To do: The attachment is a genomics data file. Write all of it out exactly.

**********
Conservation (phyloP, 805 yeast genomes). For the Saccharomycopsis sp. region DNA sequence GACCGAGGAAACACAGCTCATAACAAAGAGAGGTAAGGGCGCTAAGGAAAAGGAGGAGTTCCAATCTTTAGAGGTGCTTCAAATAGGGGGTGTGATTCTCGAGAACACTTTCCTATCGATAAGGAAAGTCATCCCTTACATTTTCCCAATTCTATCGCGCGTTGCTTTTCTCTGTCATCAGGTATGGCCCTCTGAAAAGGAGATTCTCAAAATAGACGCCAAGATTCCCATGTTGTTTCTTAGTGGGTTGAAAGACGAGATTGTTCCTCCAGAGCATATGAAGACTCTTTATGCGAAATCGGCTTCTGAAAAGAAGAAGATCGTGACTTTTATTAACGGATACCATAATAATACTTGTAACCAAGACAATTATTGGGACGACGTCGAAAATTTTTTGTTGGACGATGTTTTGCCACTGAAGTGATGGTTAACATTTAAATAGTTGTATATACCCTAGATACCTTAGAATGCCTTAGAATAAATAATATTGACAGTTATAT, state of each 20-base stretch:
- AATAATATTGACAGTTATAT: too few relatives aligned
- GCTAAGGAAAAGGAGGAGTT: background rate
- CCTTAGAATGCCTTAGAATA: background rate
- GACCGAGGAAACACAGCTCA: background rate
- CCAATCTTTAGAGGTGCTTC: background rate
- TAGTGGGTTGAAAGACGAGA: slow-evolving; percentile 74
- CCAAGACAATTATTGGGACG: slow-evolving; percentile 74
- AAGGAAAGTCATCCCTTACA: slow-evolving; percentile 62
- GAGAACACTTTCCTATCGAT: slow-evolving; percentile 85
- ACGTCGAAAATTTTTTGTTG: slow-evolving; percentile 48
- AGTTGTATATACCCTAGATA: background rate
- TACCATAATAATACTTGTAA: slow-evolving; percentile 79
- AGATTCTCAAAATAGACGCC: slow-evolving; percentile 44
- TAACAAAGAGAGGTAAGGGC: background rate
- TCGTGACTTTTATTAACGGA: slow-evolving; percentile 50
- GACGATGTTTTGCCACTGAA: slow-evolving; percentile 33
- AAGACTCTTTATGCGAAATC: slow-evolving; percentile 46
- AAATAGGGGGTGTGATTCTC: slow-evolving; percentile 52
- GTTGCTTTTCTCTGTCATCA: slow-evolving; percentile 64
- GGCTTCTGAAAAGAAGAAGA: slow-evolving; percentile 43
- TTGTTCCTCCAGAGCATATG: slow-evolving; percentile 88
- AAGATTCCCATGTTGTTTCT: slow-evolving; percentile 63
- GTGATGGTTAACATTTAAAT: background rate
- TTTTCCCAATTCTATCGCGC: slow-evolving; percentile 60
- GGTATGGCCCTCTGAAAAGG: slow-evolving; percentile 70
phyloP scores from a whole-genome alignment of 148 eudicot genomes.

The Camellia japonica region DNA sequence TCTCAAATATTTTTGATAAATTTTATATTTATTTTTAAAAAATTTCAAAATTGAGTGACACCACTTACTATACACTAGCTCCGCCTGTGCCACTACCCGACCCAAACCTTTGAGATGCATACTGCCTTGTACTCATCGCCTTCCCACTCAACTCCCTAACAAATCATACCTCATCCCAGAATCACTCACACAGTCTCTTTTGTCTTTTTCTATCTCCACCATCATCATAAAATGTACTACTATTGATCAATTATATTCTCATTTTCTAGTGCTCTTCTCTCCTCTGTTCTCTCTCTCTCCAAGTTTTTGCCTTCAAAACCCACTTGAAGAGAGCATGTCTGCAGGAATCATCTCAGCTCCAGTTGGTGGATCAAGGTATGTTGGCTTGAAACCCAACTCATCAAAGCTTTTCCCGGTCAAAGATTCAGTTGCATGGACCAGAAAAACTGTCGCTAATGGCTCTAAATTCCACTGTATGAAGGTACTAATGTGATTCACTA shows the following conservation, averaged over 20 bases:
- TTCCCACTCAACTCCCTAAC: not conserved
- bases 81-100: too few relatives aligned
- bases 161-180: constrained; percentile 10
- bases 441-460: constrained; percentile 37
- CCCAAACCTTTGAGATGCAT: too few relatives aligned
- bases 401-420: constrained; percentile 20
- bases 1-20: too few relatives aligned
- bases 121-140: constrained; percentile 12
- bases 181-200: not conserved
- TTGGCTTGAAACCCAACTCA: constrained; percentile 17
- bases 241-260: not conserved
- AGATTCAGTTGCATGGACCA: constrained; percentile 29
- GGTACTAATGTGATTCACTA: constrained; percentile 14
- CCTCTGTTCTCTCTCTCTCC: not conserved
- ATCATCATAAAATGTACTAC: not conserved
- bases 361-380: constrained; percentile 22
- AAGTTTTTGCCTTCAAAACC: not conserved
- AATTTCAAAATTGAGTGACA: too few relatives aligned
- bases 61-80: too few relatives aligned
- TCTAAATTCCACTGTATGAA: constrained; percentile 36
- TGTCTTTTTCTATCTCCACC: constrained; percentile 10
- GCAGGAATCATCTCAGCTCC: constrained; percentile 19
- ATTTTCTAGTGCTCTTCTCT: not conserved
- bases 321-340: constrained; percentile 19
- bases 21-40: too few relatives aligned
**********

Conservation (phyloP, 805 yeast genomes). For the Saccharomycopsis sp. region DNA sequence GACCGAGGAAACACAGCTCATAACAAAGAGAGGTAAGGGCGCTAAGGAAAAGGAGGAGTTCCAATCTTTAGAGGTGCTTCAAATAGGGGGTGTGATTCTCGAGAACACTTTCCTATCGATAAGGAAAGTCATCCCTTACATTTTCCCAATTCTATCGCGCGTTGCTTTTCTCTGTCATCAGGTATGGCCCTCTGAAAAGGAGATTCTCAAAATAGACGCCAAGATTCCCATGTTGTTTCTTAGTGGGTTGAAAGACGAGATTGTTCCTCCAGAGCATATGAAGACTCTTTATGCGAAATCGGCTTCTGAAAAGAAGAAGATCGTGACTTTTATTAACGGATACCATAATAATACTTGTAACCAAGACAATTATTGGGACGACGTCGAAAATTTTTTGTTGGACGATGTTTTGCCACTGAAGTGATGGTTAACATTTAAATAGTTGTATATACCCTAGATACCTTAGAATGCCTTAGAATAAATAATATTGACAGTTATAT, state of each 20-base stretch:
- AATAATATTGACAGTTATAT: too few relatives aligned
- GCTAAGGAAAAGGAGGAGTT: background rate
- CCTTAGAATGCCTTAGAATA: background rate
- GACCGAGGAAACACAGCTCA: background rate
- CCAATCTTTAGAGGTGCTTC: background rate
- TAGTGGGTTGAAAGACGAGA: slow-evolving; percentile 74
- CCAAGACAATTATTGGGACG: slow-evolving; percentile 74
- AAGGAAAGTCATCCCTTACA: slow-evolving; percentile 62
- GAGAACACTTTCCTATCGAT: slow-evolving; percentile 85
- ACGTCGAAAATTTTTTGTTG: slow-evolving; percentile 48
- AGTTGTATATACCCTAGATA: background rate
- TACCATAATAATACTTGTAA: slow-evolving; percentile 79
- AGATTCTCAAAATAGACGCC: slow-evolving; percentile 44
- TAACAAAGAGAGGTAAGGGC: background rate
- TCGTGACTTTTATTAACGGA: slow-evolving; percentile 50
- GACGATGTTTTGCCACTGAA: slow-evolving; percentile 33
- AAGACTCTTTATGCGAAATC: slow-evolving; percentile 46
- AAATAGGGGGTGTGATTCTC: slow-evolving; percentile 52
- GTTGCTTTTCTCTGTCATCA: slow-evolving; percentile 64
- GGCTTCTGAAAAGAAGAAGA: slow-evolving; percentile 43
- TTGTTCCTCCAGAGCATATG: slow-evolving; percentile 88
- AAGATTCCCATGTTGTTTCT: slow-evolving; percentile 63
- GTGATGGTTAACATTTAAAT: background rate
- TTTTCCCAATTCTATCGCGC: slow-evolving; percentile 60
- GGTATGGCCCTCTGAAAAGG: slow-evolving; percentile 70
phyloP scores from a whole-genome alignment of 148 eudicot genomes.

The Camellia japonica region DNA sequence TCTCAAATATTTTTGATAAATTTTATATTTATTTTTAAAAAATTTCAAAATTGAGTGACACCACTTACTATACACTAGCTCCGCCTGTGCCACTACCCGACCCAAACCTTTGAGATGCATACTGCCTTGTACTCATCGCCTTCCCACTCAACTCCCTAACAAATCATACCTCATCCCAGAATCACTCACACAGTCTCTTTTGTCTTTTTCTATCTCCACCATCATCATAAAATGTACTACTATTGATCAATTATATTCTCATTTTCTAGTGCTCTTCTCTCCTCTGTTCTCTCTCTCTCCAAGTTTTTGCCTTCAAAACCCACTTGAAGAGAGCATGTCTGCAGGAATCATCTCAGCTCCAGTTGGTGGATCAAGGTATGTTGGCTTGAAACCCAACTCATCAAAGCTTTTCCCGGTCAAAGATTCAGTTGCATGGACCAGAAAAACTGTCGCTAATGGCTCTAAATTCCACTGTATGAAGGTACTAATGTGATTCACTA shows the following conservation, averaged over 20 bases:
- TTCCCACTCAACTCCCTAAC: not conserved
- bases 81-100: too few relatives aligned
- bases 161-180: constrained; percentile 10
- bases 441-460: constrained; percentile 37
- CCCAAACCTTTGAGATGCAT: too few relatives aligned
- bases 401-420: constrained; percentile 20
- bases 1-20: too few relatives aligned
- bases 121-140: constrained; percentile 12
- bases 181-200: not conserved
- TTGGCTTGAAACCCAACTCA: constrained; percentile 17
- bases 241-260: not conserved
- AGATTCAGTTGCATGGACCA: constrained; percentile 29
- GGTACTAATGTGATTCACTA: constrained; percentile 14
- CCTCTGTTCTCTCTCTCTCC: not conserved
- ATCATCATAAAATGTACTAC: not conserved
- bases 361-380: constrained; percentile 22
- AAGTTTTTGCCTTCAAAACC: not conserved
- AATTTCAAAATTGAGTGACA: too few relatives aligned
- bases 61-80: too few relatives aligned
- TCTAAATTCCACTGTATGAA: constrained; percentile 36
- TGTCTTTTTCTATCTCCACC: constrained; percentile 10
- GCAGGAATCATCTCAGCTCC: constrained; percentile 19
- ATTTTCTAGTGCTCTTCTCT: not conserved
- bases 321-340: constrained; percentile 19
- bases 21-40: too few relatives aligned